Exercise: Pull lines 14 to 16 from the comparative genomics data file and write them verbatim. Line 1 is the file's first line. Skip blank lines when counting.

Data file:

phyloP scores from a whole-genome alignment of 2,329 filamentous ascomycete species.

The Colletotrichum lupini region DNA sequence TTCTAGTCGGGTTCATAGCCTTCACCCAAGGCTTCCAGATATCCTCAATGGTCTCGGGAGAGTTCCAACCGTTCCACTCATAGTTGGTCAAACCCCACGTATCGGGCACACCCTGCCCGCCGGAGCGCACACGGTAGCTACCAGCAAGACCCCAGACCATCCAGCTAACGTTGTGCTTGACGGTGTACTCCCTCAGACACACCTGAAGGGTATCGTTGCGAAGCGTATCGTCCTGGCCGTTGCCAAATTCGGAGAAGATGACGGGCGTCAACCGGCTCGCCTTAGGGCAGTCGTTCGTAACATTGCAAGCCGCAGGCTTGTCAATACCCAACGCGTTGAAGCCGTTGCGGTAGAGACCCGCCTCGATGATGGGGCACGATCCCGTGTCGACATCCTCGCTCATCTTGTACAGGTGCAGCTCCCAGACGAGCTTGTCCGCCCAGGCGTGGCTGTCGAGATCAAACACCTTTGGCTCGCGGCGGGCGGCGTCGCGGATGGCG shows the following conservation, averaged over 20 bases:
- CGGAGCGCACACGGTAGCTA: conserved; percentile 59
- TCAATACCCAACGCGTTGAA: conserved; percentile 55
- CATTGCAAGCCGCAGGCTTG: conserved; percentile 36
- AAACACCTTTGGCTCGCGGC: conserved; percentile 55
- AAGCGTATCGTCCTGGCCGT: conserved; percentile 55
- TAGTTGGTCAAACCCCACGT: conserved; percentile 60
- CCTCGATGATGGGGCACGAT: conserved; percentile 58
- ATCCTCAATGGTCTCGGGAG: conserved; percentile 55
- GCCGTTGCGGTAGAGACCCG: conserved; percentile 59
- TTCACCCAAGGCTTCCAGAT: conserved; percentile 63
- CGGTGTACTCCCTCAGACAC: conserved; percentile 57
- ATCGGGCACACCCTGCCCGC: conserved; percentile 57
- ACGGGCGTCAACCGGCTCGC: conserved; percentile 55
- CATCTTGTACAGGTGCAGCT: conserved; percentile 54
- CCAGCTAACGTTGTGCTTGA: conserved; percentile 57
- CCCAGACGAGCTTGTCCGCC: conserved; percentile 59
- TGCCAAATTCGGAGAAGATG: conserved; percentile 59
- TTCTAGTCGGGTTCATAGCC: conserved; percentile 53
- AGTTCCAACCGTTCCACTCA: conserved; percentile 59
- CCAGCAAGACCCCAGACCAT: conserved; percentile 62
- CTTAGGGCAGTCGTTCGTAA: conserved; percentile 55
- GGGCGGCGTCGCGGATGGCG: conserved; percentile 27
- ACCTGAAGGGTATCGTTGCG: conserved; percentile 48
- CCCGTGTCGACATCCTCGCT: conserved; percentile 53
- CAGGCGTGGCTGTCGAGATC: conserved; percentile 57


- ATCGGGCACACCCTGCCCGC: conserved; percentile 57
- ACGGGCGTCAACCGGCTCGC: conserved; percentile 55
- CATCTTGTACAGGTGCAGCT: conserved; percentile 54